With the housing market in decline, financial predators are finding yet another way to take advantage of people who fall behind on their payments.
The schemes take various forms and often involve promises to distressed homeowners of cash upfront, free monthly rent, and a chance to retain their houses in the long run. But in the process, someone else takes over the deed, borrows as much as possible against the value of the house, and pockets the cash.
There are no nationwide numbers on this common fraud, known as equity stripping, but it has turned up in almost every state. Seven states have passed laws to try and stop it. Still, with foreclosure rates rising rapidly, it will be a growing problem, consumer advocates say.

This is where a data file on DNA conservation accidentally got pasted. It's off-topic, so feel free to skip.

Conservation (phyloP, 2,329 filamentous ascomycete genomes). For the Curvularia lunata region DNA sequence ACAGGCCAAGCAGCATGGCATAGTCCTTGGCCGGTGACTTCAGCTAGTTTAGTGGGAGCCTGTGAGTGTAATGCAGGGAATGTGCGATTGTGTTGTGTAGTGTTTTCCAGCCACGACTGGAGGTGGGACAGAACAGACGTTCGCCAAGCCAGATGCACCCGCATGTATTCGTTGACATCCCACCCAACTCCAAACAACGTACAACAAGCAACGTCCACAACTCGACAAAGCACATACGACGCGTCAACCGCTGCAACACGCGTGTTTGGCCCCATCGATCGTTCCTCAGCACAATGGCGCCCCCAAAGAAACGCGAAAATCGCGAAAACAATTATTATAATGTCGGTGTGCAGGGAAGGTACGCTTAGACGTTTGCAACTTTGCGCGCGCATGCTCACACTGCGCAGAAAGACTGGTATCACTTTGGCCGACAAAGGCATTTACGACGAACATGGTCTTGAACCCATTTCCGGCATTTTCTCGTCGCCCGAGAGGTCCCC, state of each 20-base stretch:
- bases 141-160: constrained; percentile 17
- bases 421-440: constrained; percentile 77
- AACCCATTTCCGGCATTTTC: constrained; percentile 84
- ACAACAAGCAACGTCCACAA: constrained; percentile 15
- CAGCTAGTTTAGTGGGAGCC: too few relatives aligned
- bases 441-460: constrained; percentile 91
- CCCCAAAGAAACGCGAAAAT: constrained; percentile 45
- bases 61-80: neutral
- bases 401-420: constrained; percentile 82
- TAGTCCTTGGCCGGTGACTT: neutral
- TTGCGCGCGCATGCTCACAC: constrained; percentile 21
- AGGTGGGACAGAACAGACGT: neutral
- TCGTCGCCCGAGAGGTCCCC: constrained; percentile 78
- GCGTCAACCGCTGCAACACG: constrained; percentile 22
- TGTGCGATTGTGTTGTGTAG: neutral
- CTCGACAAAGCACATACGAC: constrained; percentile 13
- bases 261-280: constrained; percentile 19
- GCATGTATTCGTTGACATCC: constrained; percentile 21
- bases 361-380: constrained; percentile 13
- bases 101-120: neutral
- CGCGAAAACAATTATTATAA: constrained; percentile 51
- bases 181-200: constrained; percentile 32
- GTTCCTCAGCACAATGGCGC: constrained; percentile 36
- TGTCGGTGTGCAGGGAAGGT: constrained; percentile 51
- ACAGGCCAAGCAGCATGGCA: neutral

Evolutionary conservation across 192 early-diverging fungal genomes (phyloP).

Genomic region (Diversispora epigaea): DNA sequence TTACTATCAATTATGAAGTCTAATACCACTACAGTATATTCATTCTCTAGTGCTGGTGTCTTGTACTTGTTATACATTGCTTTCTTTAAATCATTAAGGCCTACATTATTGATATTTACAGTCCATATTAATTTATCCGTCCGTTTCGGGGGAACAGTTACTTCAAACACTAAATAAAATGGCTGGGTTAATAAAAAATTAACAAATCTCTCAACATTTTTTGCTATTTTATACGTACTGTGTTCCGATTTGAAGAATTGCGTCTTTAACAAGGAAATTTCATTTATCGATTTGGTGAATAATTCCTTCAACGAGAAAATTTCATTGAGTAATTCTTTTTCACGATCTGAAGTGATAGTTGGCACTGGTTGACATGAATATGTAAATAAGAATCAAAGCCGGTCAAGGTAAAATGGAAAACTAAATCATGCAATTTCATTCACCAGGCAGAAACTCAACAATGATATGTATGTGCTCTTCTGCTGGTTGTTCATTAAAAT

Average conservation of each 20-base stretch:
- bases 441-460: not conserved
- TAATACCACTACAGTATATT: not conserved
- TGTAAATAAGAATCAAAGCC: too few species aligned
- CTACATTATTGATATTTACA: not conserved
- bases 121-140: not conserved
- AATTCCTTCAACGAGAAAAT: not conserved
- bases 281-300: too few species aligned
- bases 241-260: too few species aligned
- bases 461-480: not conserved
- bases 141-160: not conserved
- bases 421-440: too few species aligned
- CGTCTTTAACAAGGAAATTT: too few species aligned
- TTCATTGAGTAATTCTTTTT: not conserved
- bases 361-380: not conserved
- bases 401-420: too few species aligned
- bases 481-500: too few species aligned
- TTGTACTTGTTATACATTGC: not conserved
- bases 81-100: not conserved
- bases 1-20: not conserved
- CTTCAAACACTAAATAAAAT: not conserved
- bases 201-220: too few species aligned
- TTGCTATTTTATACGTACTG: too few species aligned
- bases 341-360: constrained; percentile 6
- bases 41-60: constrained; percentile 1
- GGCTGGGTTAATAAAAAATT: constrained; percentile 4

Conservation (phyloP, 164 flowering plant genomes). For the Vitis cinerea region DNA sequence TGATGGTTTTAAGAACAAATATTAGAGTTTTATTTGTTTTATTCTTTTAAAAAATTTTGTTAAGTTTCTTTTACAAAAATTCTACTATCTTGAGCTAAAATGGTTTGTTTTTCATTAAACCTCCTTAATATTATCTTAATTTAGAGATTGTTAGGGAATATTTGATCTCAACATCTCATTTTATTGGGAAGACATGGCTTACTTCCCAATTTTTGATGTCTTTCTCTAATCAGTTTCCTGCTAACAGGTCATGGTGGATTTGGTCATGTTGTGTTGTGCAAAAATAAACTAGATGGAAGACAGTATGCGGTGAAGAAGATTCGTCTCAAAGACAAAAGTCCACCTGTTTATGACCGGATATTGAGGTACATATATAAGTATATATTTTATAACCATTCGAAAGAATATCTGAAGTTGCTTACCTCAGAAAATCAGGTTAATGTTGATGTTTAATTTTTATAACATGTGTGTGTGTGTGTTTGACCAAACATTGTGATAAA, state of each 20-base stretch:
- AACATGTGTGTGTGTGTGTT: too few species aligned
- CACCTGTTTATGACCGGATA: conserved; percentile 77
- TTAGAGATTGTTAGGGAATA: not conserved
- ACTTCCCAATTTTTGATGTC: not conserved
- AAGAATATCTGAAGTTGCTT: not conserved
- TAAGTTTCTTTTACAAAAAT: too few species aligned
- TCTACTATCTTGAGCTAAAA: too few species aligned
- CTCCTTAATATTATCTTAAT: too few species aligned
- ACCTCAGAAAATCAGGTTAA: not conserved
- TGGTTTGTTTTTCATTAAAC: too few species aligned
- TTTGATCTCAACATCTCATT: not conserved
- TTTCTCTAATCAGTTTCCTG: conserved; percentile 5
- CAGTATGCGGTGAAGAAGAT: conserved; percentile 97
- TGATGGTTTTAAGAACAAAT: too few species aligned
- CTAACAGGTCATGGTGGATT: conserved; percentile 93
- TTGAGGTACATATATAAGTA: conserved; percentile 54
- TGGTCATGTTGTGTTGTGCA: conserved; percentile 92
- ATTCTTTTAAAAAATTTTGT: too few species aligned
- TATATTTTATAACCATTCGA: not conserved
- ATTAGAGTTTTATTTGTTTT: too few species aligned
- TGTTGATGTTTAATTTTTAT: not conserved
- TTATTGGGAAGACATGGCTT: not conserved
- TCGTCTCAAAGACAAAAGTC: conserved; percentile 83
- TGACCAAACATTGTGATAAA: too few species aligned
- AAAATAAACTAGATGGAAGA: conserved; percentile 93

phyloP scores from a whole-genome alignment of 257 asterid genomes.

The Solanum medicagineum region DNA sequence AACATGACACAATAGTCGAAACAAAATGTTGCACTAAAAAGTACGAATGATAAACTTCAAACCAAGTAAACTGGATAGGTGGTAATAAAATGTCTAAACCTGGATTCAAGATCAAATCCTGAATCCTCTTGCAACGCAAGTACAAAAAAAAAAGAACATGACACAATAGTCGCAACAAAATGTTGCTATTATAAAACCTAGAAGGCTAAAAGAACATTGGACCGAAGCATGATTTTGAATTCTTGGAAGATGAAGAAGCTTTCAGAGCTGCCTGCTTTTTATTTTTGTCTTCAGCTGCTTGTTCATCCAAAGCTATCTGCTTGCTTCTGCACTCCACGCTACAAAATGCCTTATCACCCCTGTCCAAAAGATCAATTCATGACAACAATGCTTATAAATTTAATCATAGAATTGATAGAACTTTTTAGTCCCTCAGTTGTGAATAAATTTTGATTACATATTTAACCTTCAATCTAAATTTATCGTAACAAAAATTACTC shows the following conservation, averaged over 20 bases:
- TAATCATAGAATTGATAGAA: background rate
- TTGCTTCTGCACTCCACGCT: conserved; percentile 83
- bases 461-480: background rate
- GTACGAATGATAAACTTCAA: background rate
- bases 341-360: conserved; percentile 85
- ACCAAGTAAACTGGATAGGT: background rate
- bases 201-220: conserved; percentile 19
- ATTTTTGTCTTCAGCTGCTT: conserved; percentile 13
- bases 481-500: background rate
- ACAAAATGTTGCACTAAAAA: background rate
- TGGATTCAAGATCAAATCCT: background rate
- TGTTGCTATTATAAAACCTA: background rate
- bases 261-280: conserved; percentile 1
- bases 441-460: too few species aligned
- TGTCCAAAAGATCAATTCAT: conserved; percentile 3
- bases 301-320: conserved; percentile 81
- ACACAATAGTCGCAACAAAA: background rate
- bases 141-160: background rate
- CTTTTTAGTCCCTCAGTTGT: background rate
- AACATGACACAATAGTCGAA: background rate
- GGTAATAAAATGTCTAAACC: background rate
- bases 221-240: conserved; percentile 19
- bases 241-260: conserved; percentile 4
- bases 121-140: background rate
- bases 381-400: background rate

When a property enters foreclosure, it appears on a list at the county clerk's office. Individuals and companies in equity-stripping schemes monitor the lists closely, contacting troubled homeowners either by phone, by mail or by knocking on their doors.
Sam Finkelstein is a housing organizer at the National Training and Information Center, a nonprofit that supports housing groups around the country. He has encountered several variations of foreclosure rescue schemes. One program offered by RYM Technology Holdings, which is based in Birmingham, Mich., lured at least 20 struggling local homeowners and as many as 40 other people in Chicago, Finkelstein said.